Cole Hamels: What Would the Boston Red Sox Have to Give Up to Aquire Him?

Christopher BenvieCorrespondent IIJune 11, 2012

PHILADELPHIA, PA - JUNE 7: Cole Hamels #35 of the Philadelphia Phillies delivers a pitch against the Los Angeles Dodgers in a MLB baseball game on June 7, 2012 at Citizens Bank Park in Philadelphia, Pennsylvania. (Photo by Rich Schultz/Getty Images)
Rich Schultz/Getty Images

The Boston Red Sox need help in the starting pitching department.

I'm not so sure a more obvious statement could have been made to open my article up. The truth hurts. Since June 1 the team is just 3-7, dropping two of three to the Baltimore Orioles and being swept by the youthful Washington Nationals.

Offense hasn't been the problem—the team scored 41 runs over that 10-game stretch. However, the pitching allowed 43 runs in that same time. Simple math tells you that if your team allows 43 runs in 10 games, you're not going to win putting up 41 runs in that same 10 games.

This has been the story for the Red Sox all season long. They sit at third in all of baseball in runs scored with 306, while they are 28th in ERA with a 4.48 team effort.

Sitting three games under .500 is not becoming for the boys of Fenway. They've become chippy, having a couple of altercations with umpires (manager Bobby Valentine after the Nationals series finale and Kevin Youkilis after striking out to end the first game of the Marlins series) while playing poorly.

A catalyst is needed to boost this team. That catalyst could come in the form of an All-Star pitcher in a contract year.

Cole Hamels will not be cheap. In fact, he may very well be impossible to trade for. However, the Red Sox have chips that the Phillies could use right about now.

The Philadelphia Phillies are just the opposite of the Red Sox. As a team they own a 3.88 ERA, 12th in baseball with 241 runs scored, tied for 14th overall. They can pitch, but they are not getting any run support.

BOSTON, MA - JUNE 9:  Kevin Youkilis #20 of the Boston Red Sox tosses his helmet after flying out during the eighth inning of their 4-2 loss to the Washington Nationals in interleague play at Fenway Park on June 9, 2012 in Boston, Massachusetts.  (Photo b
Winslow Townson/Getty Images

The best way for the Phillies to improve immediately will be to move Hamels. According to ESPN's Tim Kurkjian, the team has no desire to bring Hamels back next year, saying, “I think the Phillies do want him back, and he does have the upper hand. But if they really, really, really wanted him back, they’d be deep in negotiations now, to make sure (Hamels) doesn’t get away.”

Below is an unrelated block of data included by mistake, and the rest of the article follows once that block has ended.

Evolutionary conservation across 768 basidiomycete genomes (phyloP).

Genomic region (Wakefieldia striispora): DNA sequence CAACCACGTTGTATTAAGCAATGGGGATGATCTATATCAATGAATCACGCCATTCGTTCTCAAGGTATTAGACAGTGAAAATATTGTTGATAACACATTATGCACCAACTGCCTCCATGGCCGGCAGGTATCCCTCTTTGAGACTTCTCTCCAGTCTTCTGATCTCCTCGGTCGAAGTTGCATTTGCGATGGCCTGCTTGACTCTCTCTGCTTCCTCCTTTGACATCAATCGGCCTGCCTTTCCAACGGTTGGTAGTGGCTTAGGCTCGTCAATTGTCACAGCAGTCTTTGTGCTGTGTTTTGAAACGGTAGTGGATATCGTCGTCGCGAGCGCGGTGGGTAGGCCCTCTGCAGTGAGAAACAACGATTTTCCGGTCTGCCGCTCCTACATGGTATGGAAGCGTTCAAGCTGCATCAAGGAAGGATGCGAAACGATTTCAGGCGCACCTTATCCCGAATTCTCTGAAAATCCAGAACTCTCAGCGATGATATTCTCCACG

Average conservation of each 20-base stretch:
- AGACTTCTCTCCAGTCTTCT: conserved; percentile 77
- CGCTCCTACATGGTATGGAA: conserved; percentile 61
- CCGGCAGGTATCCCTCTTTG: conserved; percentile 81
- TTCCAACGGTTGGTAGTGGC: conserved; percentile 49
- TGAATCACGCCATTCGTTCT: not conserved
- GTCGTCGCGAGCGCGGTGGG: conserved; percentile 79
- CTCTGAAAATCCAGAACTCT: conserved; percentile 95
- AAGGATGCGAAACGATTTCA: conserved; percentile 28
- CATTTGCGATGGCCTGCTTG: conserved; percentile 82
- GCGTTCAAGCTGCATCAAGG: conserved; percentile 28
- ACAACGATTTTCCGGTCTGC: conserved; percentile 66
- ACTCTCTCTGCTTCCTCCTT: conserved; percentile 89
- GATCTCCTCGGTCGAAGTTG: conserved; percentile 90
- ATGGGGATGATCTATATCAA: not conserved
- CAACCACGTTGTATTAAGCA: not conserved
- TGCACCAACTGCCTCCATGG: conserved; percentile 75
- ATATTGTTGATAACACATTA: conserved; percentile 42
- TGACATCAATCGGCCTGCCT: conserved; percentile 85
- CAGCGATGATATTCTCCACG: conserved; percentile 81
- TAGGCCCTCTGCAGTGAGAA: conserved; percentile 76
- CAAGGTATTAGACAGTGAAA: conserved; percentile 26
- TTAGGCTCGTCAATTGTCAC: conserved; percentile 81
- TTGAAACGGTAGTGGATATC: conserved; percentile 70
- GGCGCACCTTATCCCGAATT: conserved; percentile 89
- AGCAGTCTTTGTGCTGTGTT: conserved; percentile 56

Ryan Howard and Chase Utley are still weeks away from returning. Roy Halladay is on the shelf for several weeks as well. The Phillies can use three main chips to make moves happen: Hamels, Shane Victorino and Hunter Pence.

The Boston Red Sox will have plenty of players in which they could move as well. Jacoby Ellsbury and Carl Crawford are expected back by or around the All-Star break. Cody Ross will return much sooner than that.

Kevin Youkilis is being used at first base primarily, getting spot starts at third, essentially wasting the talent of Will Middlebrooks and forcing Adrian Gonzalez to play right field. Upon the return of Ellsbury, Crawford and Ross the team will have a plethora of outfielders it can add to a package (Ryan Sweeney, Ryan Kalish, Scott Podsednik or Daniel Nava, to name a few).

While the team no longer owns one of the top-tier farm systems in baseball, it does still have enough to put together something good enough to entice Philly.

It won't be an issue of money—Philly and Boston are two of the richest franchises in MLB. More so, Youkilis and Hamels share similar contracts for the 2012 season. What gets a deal like this done would be the complementary pieces. Add in a Sweeney and perhaps part ways with Jose Iglesias as well (especially considering the advancement of Xander Bogaerts).

Whatever the cost may be, the Red Sox would be foolish to pass on Hamels. If they so intend to be competitors in 2012, a blockbuster move needs to happen.